It's tough to get the placement of driver's-door-mounted window switches right - in most cars, they seem slightly too far forward (so you tend to open the rear windows when you're aiming for the fronts) or too far rearward. We're talking a matter of an inch or two here. The Skystice twins, on the other hands, have the window switches placed approximately where your left elbow would be located on the driver's door arm rest.
You have two ways of opening the windows - you can break your left arm in three places and dislocate your shoulder, or you can wrap you right arm around your torso to use the switches. Neither is comfortable - and we wonder: did anyone at GM even test this? Then again, opening and closing the top on the Skystice takes multiple steps and requires getting out of the car, doing the hokey pokey, and, if the moon is waxing, doing that rub-your-tummy while patting-your-head thing.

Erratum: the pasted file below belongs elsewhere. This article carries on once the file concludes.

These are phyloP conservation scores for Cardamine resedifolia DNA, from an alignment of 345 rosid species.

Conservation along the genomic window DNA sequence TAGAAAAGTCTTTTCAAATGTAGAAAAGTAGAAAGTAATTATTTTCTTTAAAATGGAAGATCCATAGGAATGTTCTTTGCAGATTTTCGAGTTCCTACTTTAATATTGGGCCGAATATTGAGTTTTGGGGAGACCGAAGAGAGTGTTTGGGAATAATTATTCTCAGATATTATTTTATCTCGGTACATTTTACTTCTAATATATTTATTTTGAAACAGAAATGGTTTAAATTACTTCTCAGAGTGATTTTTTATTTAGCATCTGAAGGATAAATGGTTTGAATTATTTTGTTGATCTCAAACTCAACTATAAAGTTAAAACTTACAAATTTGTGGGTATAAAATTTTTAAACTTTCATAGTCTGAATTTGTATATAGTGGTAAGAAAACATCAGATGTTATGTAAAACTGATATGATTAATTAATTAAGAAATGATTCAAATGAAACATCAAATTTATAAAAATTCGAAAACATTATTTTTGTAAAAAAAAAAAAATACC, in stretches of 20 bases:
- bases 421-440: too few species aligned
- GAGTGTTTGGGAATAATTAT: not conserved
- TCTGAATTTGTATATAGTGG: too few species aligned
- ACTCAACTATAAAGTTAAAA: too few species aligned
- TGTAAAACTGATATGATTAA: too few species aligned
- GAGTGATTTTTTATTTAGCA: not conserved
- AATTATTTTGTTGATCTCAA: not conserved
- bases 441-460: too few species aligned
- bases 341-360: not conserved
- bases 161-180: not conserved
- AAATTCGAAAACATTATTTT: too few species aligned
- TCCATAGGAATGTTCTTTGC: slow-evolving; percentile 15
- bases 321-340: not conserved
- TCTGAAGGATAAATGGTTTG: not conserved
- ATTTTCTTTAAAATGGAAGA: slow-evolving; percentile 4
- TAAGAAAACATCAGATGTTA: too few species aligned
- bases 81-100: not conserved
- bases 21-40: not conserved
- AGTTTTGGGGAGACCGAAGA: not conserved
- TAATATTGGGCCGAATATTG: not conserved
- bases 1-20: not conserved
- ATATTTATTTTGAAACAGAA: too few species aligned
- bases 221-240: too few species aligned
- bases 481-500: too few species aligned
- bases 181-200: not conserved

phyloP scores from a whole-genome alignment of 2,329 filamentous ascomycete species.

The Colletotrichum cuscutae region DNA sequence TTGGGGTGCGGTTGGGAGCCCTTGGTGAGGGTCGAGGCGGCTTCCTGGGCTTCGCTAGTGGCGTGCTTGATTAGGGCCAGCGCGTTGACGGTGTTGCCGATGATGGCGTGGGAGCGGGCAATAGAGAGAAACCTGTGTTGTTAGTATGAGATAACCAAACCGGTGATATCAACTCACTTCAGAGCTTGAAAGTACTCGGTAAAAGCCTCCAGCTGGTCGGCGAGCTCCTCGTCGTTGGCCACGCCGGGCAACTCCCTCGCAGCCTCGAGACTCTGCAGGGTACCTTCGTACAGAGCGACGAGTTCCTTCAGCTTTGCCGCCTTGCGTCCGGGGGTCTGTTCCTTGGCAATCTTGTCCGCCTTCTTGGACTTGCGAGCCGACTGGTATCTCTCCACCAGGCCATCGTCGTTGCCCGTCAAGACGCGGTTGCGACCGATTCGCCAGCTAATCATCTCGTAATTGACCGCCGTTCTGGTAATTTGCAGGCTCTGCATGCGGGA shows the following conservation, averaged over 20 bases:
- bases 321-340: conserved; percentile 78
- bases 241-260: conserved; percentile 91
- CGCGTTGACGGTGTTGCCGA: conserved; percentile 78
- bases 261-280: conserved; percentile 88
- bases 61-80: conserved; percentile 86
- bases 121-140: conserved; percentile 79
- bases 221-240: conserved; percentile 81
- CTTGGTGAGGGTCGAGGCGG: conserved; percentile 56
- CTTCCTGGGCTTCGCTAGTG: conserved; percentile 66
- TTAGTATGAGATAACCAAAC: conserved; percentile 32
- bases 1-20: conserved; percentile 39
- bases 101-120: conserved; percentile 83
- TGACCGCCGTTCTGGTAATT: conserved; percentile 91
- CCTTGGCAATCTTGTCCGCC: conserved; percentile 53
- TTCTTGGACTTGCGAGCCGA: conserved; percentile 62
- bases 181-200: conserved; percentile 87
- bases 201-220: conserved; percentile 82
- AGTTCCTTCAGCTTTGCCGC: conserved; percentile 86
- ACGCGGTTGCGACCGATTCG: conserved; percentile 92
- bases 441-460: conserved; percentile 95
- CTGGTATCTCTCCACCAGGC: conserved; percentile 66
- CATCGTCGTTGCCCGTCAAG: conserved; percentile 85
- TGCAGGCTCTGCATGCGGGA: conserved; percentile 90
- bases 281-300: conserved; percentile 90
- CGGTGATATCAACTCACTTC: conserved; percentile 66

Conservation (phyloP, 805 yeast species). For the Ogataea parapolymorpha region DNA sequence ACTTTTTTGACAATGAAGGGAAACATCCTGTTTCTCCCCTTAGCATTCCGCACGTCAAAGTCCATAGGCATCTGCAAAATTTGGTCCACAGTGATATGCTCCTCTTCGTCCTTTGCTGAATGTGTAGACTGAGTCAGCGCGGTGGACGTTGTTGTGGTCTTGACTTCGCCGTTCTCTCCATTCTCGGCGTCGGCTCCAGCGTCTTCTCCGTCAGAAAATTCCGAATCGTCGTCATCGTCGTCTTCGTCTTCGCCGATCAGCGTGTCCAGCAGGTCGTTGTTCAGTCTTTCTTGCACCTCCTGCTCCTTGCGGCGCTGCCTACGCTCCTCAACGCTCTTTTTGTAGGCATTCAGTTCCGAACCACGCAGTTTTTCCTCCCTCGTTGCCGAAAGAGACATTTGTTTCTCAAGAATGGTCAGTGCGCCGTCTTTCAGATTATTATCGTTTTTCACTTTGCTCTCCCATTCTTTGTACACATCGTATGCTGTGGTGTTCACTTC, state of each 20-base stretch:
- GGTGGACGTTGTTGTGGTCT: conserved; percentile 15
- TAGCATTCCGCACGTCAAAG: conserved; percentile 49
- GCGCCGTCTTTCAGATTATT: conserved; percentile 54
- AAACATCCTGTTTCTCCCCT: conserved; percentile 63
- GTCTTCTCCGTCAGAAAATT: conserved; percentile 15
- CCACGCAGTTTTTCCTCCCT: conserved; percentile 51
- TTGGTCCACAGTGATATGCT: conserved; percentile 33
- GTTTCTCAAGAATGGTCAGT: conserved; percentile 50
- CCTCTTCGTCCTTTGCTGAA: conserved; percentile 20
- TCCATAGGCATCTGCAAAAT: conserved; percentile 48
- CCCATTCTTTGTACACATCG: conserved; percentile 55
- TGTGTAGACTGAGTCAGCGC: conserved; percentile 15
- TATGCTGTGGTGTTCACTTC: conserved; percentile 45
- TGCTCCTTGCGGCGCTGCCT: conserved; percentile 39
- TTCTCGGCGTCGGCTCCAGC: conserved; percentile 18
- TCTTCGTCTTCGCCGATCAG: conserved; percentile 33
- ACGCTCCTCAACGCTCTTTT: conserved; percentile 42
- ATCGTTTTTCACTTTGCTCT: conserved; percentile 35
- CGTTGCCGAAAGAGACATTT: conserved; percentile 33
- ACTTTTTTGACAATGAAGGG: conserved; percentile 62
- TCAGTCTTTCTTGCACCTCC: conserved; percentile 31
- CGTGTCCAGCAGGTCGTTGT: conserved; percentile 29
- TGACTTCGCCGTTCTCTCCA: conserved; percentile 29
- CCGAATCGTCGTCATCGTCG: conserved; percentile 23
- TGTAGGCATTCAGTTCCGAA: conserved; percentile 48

Ford: Invisible volume control knobs and a redline that's, well, not red:
In our experience, people touch the volume control knobs in their cars almost as much as they touch the steering wheel. So why is it that Ford doesn't put an illumination ring around the volume control in most of its cars? All of the other buttons are illuminated - but try to find the most important one, and you're left to feel around in the dark.
And while we're railing on Ford, it's pretty obvious that painting a redline on a tachometer costs a couple extra cents - it is, after all, another whole color of ink. And when you offer three different engines on a vehicle, each of which has three different maximum speeds, it means that you need to have three different tachometer faces. That ain't cheap, either. Hey, sorry to break it to you, that's a cost of doing business. Ford doesn't bother painting a redline on many of its tachometers... Want to know what the maximum engine speed is? Well, you're going to have to rev it to the limiter. Come on, Ford, the red ink can't cost that much extra.
Scion xB: Let's do the Electric Slide to see the gauges?